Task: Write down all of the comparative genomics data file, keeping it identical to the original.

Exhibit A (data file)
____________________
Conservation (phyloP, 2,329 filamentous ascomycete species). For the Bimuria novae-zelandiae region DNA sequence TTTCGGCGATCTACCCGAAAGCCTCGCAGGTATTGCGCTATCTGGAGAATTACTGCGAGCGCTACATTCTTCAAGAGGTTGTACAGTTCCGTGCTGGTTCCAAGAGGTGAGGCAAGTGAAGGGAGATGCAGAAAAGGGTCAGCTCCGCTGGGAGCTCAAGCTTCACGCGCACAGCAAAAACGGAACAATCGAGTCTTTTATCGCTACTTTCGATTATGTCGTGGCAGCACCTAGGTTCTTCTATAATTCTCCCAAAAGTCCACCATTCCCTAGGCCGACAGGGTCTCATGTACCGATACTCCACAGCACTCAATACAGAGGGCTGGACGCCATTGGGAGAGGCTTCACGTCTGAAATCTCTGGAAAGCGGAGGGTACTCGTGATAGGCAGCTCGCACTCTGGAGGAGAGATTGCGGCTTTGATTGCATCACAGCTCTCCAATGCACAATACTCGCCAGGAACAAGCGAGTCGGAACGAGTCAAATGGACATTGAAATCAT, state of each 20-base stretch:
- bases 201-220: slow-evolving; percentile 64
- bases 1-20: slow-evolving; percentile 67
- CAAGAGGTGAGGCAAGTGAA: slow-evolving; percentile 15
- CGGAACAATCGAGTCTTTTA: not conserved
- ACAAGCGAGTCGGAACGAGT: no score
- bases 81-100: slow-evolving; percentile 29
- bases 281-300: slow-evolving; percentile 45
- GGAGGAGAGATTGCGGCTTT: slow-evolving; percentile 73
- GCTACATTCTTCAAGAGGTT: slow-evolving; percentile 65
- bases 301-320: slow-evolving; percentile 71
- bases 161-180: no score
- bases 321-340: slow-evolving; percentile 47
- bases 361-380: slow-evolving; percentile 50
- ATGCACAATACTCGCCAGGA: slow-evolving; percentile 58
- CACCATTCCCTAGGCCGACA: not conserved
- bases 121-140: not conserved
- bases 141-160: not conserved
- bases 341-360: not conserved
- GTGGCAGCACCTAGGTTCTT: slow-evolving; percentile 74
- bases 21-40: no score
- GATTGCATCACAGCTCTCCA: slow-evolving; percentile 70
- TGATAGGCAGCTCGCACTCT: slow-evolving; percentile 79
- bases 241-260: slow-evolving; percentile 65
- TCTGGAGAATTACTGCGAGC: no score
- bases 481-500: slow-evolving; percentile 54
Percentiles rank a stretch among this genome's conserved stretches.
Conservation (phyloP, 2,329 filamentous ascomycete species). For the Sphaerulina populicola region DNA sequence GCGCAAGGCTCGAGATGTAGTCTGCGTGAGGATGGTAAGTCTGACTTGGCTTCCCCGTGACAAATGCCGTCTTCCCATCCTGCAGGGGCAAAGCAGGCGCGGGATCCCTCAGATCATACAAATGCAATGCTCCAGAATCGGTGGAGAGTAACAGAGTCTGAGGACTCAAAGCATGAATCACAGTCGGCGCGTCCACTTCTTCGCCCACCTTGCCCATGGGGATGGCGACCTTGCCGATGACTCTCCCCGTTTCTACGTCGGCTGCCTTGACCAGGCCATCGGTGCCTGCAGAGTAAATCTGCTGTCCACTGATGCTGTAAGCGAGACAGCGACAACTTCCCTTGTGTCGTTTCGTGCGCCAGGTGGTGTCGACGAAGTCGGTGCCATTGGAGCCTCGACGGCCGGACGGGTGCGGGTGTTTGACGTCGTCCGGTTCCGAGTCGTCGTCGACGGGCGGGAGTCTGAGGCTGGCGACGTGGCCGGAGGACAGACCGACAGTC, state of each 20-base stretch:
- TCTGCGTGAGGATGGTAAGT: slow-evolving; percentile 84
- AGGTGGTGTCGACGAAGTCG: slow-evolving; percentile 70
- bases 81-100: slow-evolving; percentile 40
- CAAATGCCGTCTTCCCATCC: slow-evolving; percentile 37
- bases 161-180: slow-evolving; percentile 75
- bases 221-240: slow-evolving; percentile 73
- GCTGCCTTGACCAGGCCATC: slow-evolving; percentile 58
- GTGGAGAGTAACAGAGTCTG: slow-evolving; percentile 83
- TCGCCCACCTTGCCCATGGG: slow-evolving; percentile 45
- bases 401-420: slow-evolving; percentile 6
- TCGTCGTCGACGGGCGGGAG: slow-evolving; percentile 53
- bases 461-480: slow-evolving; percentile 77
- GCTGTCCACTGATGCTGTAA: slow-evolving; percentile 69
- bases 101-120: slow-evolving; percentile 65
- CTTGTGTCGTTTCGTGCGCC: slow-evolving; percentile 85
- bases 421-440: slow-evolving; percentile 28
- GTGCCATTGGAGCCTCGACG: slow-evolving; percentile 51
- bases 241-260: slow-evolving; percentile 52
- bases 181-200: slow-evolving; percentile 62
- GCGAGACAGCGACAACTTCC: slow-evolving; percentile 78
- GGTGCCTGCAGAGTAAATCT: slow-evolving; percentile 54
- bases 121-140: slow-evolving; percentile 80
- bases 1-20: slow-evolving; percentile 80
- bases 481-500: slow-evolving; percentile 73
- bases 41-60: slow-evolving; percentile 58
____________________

Conservation (phyloP, 2,329 filamentous ascomycete species). For the Bimuria novae-zelandiae region DNA sequence TTTCGGCGATCTACCCGAAAGCCTCGCAGGTATTGCGCTATCTGGAGAATTACTGCGAGCGCTACATTCTTCAAGAGGTTGTACAGTTCCGTGCTGGTTCCAAGAGGTGAGGCAAGTGAAGGGAGATGCAGAAAAGGGTCAGCTCCGCTGGGAGCTCAAGCTTCACGCGCACAGCAAAAACGGAACAATCGAGTCTTTTATCGCTACTTTCGATTATGTCGTGGCAGCACCTAGGTTCTTCTATAATTCTCCCAAAAGTCCACCATTCCCTAGGCCGACAGGGTCTCATGTACCGATACTCCACAGCACTCAATACAGAGGGCTGGACGCCATTGGGAGAGGCTTCACGTCTGAAATCTCTGGAAAGCGGAGGGTACTCGTGATAGGCAGCTCGCACTCTGGAGGAGAGATTGCGGCTTTGATTGCATCACAGCTCTCCAATGCACAATACTCGCCAGGAACAAGCGAGTCGGAACGAGTCAAATGGACATTGAAATCAT, state of each 20-base stretch:
- bases 201-220: slow-evolving; percentile 64
- bases 1-20: slow-evolving; percentile 67
- CAAGAGGTGAGGCAAGTGAA: slow-evolving; percentile 15
- CGGAACAATCGAGTCTTTTA: not conserved
- ACAAGCGAGTCGGAACGAGT: no score
- bases 81-100: slow-evolving; percentile 29
- bases 281-300: slow-evolving; percentile 45
- GGAGGAGAGATTGCGGCTTT: slow-evolving; percentile 73
- GCTACATTCTTCAAGAGGTT: slow-evolving; percentile 65
- bases 301-320: slow-evolving; percentile 71
- bases 161-180: no score
- bases 321-340: slow-evolving; percentile 47
- bases 361-380: slow-evolving; percentile 50
- ATGCACAATACTCGCCAGGA: slow-evolving; percentile 58
- CACCATTCCCTAGGCCGACA: not conserved
- bases 121-140: not conserved
- bases 141-160: not conserved
- bases 341-360: not conserved
- GTGGCAGCACCTAGGTTCTT: slow-evolving; percentile 74
- bases 21-40: no score
- GATTGCATCACAGCTCTCCA: slow-evolving; percentile 70
- TGATAGGCAGCTCGCACTCT: slow-evolving; percentile 79
- bases 241-260: slow-evolving; percentile 65
- TCTGGAGAATTACTGCGAGC: no score
- bases 481-500: slow-evolving; percentile 54
Percentiles rank a stretch among this genome's conserved stretches.
Conservation (phyloP, 2,329 filamentous ascomycete species). For the Sphaerulina populicola region DNA sequence GCGCAAGGCTCGAGATGTAGTCTGCGTGAGGATGGTAAGTCTGACTTGGCTTCCCCGTGACAAATGCCGTCTTCCCATCCTGCAGGGGCAAAGCAGGCGCGGGATCCCTCAGATCATACAAATGCAATGCTCCAGAATCGGTGGAGAGTAACAGAGTCTGAGGACTCAAAGCATGAATCACAGTCGGCGCGTCCACTTCTTCGCCCACCTTGCCCATGGGGATGGCGACCTTGCCGATGACTCTCCCCGTTTCTACGTCGGCTGCCTTGACCAGGCCATCGGTGCCTGCAGAGTAAATCTGCTGTCCACTGATGCTGTAAGCGAGACAGCGACAACTTCCCTTGTGTCGTTTCGTGCGCCAGGTGGTGTCGACGAAGTCGGTGCCATTGGAGCCTCGACGGCCGGACGGGTGCGGGTGTTTGACGTCGTCCGGTTCCGAGTCGTCGTCGACGGGCGGGAGTCTGAGGCTGGCGACGTGGCCGGAGGACAGACCGACAGTC, state of each 20-base stretch:
- TCTGCGTGAGGATGGTAAGT: slow-evolving; percentile 84
- AGGTGGTGTCGACGAAGTCG: slow-evolving; percentile 70
- bases 81-100: slow-evolving; percentile 40
- CAAATGCCGTCTTCCCATCC: slow-evolving; percentile 37
- bases 161-180: slow-evolving; percentile 75
- bases 221-240: slow-evolving; percentile 73
- GCTGCCTTGACCAGGCCATC: slow-evolving; percentile 58
- GTGGAGAGTAACAGAGTCTG: slow-evolving; percentile 83
- TCGCCCACCTTGCCCATGGG: slow-evolving; percentile 45
- bases 401-420: slow-evolving; percentile 6
- TCGTCGTCGACGGGCGGGAG: slow-evolving; percentile 53
- bases 461-480: slow-evolving; percentile 77
- GCTGTCCACTGATGCTGTAA: slow-evolving; percentile 69
- bases 101-120: slow-evolving; percentile 65
- CTTGTGTCGTTTCGTGCGCC: slow-evolving; percentile 85
- bases 421-440: slow-evolving; percentile 28
- GTGCCATTGGAGCCTCGACG: slow-evolving; percentile 51
- bases 241-260: slow-evolving; percentile 52
- bases 181-200: slow-evolving; percentile 62
- GCGAGACAGCGACAACTTCC: slow-evolving; percentile 78
- GGTGCCTGCAGAGTAAATCT: slow-evolving; percentile 54
- bases 121-140: slow-evolving; percentile 80
- bases 1-20: slow-evolving; percentile 80
- bases 481-500: slow-evolving; percentile 73
- bases 41-60: slow-evolving; percentile 58